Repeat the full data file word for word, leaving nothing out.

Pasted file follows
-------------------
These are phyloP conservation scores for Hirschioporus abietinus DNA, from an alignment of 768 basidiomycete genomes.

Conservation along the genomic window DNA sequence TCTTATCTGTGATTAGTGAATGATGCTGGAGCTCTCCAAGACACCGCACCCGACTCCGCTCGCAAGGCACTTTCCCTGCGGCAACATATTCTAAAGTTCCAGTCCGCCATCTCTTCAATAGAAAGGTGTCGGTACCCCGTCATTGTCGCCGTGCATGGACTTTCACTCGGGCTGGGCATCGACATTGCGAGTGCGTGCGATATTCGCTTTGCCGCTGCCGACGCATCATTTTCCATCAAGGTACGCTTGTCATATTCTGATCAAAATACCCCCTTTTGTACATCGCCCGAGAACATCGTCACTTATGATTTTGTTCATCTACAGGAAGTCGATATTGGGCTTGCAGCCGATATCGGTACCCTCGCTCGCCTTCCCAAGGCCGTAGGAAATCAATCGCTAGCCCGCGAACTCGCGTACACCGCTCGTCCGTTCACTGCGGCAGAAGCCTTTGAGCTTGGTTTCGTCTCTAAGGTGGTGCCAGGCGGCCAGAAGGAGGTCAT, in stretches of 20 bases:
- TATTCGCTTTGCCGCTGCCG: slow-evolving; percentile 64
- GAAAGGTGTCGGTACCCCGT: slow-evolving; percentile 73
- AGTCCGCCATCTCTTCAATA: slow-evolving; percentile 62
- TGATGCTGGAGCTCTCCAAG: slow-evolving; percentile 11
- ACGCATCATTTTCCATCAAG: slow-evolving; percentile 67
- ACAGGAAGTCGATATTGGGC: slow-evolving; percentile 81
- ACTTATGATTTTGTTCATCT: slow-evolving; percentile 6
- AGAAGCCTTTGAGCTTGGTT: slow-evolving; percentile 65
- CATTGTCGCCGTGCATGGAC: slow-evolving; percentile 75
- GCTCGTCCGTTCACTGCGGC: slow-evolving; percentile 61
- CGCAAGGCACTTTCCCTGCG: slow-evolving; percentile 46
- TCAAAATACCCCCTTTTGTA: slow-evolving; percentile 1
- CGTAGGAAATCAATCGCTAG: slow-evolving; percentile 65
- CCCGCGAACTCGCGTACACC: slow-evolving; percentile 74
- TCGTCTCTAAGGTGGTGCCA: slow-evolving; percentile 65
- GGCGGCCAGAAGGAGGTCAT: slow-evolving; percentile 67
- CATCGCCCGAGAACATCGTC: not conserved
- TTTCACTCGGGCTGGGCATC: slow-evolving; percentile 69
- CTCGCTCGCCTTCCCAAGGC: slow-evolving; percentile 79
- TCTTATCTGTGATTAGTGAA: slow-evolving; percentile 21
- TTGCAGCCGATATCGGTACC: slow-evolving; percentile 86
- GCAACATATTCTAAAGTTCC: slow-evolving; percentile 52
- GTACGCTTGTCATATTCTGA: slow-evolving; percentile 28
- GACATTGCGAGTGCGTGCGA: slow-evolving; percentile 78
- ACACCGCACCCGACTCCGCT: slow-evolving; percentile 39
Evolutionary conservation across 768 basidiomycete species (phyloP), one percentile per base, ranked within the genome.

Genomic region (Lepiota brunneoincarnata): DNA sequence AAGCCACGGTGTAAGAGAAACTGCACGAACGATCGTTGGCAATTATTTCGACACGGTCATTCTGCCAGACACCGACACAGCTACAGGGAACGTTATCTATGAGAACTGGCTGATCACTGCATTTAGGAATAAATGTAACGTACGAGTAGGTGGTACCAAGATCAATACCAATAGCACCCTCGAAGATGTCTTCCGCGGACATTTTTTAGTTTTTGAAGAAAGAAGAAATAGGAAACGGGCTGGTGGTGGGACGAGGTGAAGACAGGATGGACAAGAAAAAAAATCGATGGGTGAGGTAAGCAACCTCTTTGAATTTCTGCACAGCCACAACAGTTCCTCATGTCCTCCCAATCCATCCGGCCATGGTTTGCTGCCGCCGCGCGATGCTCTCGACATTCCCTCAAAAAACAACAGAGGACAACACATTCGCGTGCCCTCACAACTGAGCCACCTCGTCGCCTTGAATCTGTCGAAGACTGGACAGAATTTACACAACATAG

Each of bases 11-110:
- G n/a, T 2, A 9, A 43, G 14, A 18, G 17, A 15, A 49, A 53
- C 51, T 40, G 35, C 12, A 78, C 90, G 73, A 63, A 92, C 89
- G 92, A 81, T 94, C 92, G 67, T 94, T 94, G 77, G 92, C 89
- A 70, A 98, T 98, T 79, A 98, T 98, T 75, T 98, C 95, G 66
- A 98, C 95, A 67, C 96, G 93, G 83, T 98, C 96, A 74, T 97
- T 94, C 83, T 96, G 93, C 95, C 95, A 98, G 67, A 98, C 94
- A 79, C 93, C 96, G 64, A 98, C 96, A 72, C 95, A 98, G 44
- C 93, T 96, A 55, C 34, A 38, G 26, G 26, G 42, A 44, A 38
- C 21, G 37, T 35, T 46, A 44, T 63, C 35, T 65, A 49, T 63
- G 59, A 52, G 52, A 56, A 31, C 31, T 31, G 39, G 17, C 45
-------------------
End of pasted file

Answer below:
These are phyloP conservation scores for Hirschioporus abietinus DNA, from an alignment of 768 basidiomycete genomes.

Conservation along the genomic window DNA sequence TCTTATCTGTGATTAGTGAATGATGCTGGAGCTCTCCAAGACACCGCACCCGACTCCGCTCGCAAGGCACTTTCCCTGCGGCAACATATTCTAAAGTTCCAGTCCGCCATCTCTTCAATAGAAAGGTGTCGGTACCCCGTCATTGTCGCCGTGCATGGACTTTCACTCGGGCTGGGCATCGACATTGCGAGTGCGTGCGATATTCGCTTTGCCGCTGCCGACGCATCATTTTCCATCAAGGTACGCTTGTCATATTCTGATCAAAATACCCCCTTTTGTACATCGCCCGAGAACATCGTCACTTATGATTTTGTTCATCTACAGGAAGTCGATATTGGGCTTGCAGCCGATATCGGTACCCTCGCTCGCCTTCCCAAGGCCGTAGGAAATCAATCGCTAGCCCGCGAACTCGCGTACACCGCTCGTCCGTTCACTGCGGCAGAAGCCTTTGAGCTTGGTTTCGTCTCTAAGGTGGTGCCAGGCGGCCAGAAGGAGGTCAT, in stretches of 20 bases:
- TATTCGCTTTGCCGCTGCCG: slow-evolving; percentile 64
- GAAAGGTGTCGGTACCCCGT: slow-evolving; percentile 73
- AGTCCGCCATCTCTTCAATA: slow-evolving; percentile 62
- TGATGCTGGAGCTCTCCAAG: slow-evolving; percentile 11
- ACGCATCATTTTCCATCAAG: slow-evolving; percentile 67
- ACAGGAAGTCGATATTGGGC: slow-evolving; percentile 81
- ACTTATGATTTTGTTCATCT: slow-evolving; percentile 6
- AGAAGCCTTTGAGCTTGGTT: slow-evolving; percentile 65
- CATTGTCGCCGTGCATGGAC: slow-evolving; percentile 75
- GCTCGTCCGTTCACTGCGGC: slow-evolving; percentile 61
- CGCAAGGCACTTTCCCTGCG: slow-evolving; percentile 46
- TCAAAATACCCCCTTTTGTA: slow-evolving; percentile 1
- CGTAGGAAATCAATCGCTAG: slow-evolving; percentile 65
- CCCGCGAACTCGCGTACACC: slow-evolving; percentile 74
- TCGTCTCTAAGGTGGTGCCA: slow-evolving; percentile 65
- GGCGGCCAGAAGGAGGTCAT: slow-evolving; percentile 67
- CATCGCCCGAGAACATCGTC: not conserved
- TTTCACTCGGGCTGGGCATC: slow-evolving; percentile 69
- CTCGCTCGCCTTCCCAAGGC: slow-evolving; percentile 79
- TCTTATCTGTGATTAGTGAA: slow-evolving; percentile 21
- TTGCAGCCGATATCGGTACC: slow-evolving; percentile 86
- GCAACATATTCTAAAGTTCC: slow-evolving; percentile 52
- GTACGCTTGTCATATTCTGA: slow-evolving; percentile 28
- GACATTGCGAGTGCGTGCGA: slow-evolving; percentile 78
- ACACCGCACCCGACTCCGCT: slow-evolving; percentile 39
Evolutionary conservation across 768 basidiomycete species (phyloP), one percentile per base, ranked within the genome.

Genomic region (Lepiota brunneoincarnata): DNA sequence AAGCCACGGTGTAAGAGAAACTGCACGAACGATCGTTGGCAATTATTTCGACACGGTCATTCTGCCAGACACCGACACAGCTACAGGGAACGTTATCTATGAGAACTGGCTGATCACTGCATTTAGGAATAAATGTAACGTACGAGTAGGTGGTACCAAGATCAATACCAATAGCACCCTCGAAGATGTCTTCCGCGGACATTTTTTAGTTTTTGAAGAAAGAAGAAATAGGAAACGGGCTGGTGGTGGGACGAGGTGAAGACAGGATGGACAAGAAAAAAAATCGATGGGTGAGGTAAGCAACCTCTTTGAATTTCTGCACAGCCACAACAGTTCCTCATGTCCTCCCAATCCATCCGGCCATGGTTTGCTGCCGCCGCGCGATGCTCTCGACATTCCCTCAAAAAACAACAGAGGACAACACATTCGCGTGCCCTCACAACTGAGCCACCTCGTCGCCTTGAATCTGTCGAAGACTGGACAGAATTTACACAACATAG

Each of bases 11-110:
- G n/a, T 2, A 9, A 43, G 14, A 18, G 17, A 15, A 49, A 53
- C 51, T 40, G 35, C 12, A 78, C 90, G 73, A 63, A 92, C 89
- G 92, A 81, T 94, C 92, G 67, T 94, T 94, G 77, G 92, C 89
- A 70, A 98, T 98, T 79, A 98, T 98, T 75, T 98, C 95, G 66
- A 98, C 95, A 67, C 96, G 93, G 83, T 98, C 96, A 74, T 97
- T 94, C 83, T 96, G 93, C 95, C 95, A 98, G 67, A 98, C 94
- A 79, C 93, C 96, G 64, A 98, C 96, A 72, C 95, A 98, G 44
- C 93, T 96, A 55, C 34, A 38, G 26, G 26, G 42, A 44, A 38
- C 21, G 37, T 35, T 46, A 44, T 63, C 35, T 65, A 49, T 63
- G 59, A 52, G 52, A 56, A 31, C 31, T 31, G 39, G 17, C 45